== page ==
Treff: Rangers’ Youth Movement At the Season’s First Quarter

The youngest member of the Rangers’ roster, Filip Chytil, scored the game-winning goal in the third period of last night’s 2-1 victory over the Dallas Stars, in one of the best games the Rangers have played since the start of the year. Now in second place in the Metropolitan Division, with at least one point in nine of the last 10 games, one would be hard-pressed to say that this “streak” is a fluke. Unexpected, yes,  but with the NHL’s best record since October 30, 2018, more than a quarter of the way into the season, this team is for real.

We all expected it to take time for the youth to come into their own and it will, but this team has enough talent to make it competitive on any night, and the team is working very hard on the ice. Where its talent is limited (e.g., on defense), the hard work is overcoming some of the Rangers’ deficits.

Last night Henrik Lundqvist was at his best—his vision, lateral movement , and glove are some of the best in the league, and they all were on great display against Dallas. And the young players on the team have really started to fall into place. The team has begun to have an identity. At the season’s quarter mark, let’s look at the “youth” (players that are under age 26) and grade their progress.*

Alexandar Georgiev, G (age 22, signed 7/18/17)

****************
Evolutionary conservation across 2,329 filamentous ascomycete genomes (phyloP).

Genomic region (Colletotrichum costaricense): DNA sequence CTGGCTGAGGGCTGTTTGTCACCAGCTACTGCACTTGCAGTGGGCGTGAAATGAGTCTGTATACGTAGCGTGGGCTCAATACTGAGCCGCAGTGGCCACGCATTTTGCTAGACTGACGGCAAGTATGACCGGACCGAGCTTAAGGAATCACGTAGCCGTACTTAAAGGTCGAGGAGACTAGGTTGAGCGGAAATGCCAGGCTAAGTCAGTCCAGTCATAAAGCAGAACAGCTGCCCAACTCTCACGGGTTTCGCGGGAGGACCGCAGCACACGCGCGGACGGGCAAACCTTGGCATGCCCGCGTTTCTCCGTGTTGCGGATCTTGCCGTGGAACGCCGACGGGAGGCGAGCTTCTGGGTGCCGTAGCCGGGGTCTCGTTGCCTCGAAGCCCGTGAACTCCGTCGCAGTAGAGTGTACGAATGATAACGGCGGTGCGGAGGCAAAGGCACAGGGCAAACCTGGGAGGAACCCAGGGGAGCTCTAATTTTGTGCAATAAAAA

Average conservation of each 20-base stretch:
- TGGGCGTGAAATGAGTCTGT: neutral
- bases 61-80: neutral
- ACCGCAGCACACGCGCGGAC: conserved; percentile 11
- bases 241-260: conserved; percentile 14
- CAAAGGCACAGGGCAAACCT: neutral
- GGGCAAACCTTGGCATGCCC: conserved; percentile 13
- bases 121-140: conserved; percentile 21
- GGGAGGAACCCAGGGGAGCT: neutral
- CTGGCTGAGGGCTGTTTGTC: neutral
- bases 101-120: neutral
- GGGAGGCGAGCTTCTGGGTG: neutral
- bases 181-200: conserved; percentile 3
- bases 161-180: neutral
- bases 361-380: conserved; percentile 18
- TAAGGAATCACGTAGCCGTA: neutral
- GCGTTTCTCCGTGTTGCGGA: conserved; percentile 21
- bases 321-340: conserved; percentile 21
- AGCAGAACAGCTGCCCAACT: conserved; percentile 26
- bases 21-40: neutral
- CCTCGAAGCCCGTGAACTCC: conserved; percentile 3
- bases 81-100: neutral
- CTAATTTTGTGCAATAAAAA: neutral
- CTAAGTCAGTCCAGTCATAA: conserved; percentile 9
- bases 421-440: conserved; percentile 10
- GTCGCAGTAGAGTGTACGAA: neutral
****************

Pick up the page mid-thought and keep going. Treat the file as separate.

In his second season in the Rangers organization, Georgiev won the backup job to Henrik Lundqvist out of training camp. He has played in only five games thus far this season, with three wins; Georgiev was particularly impressive in two of his starts. To get him playing time, the Rangers have sent Georgiev down to Hartford twice 2018-19; in three games, he has won two. Georgiev is still learning the position and only is expected to play about 20 NHL games this season as Henrik’s backup. It is still not clear that Georgiev has what it takes to be a number one netminder in the NHL, but under Benoit Allaire’s tutelage, it is very possible. Grade: B

Fredrik Claesson, LD (age 25, signed 7/1/18)  

A defensive defenseman signed as a free agent last summer, Claesson has done everything asked of him. He is not flashy and has been paired with Kevin Shattenkirk, which means both that often he is not noticed and his numbers are likely depressed, but Claesson is impressive. He blocks shots and his gap control is excellent—if he was paired with a player who had better defensive skills, you probably would notice him more. Grade: B+  

Neal Pionk, RD (age 23, signed 5/1/17)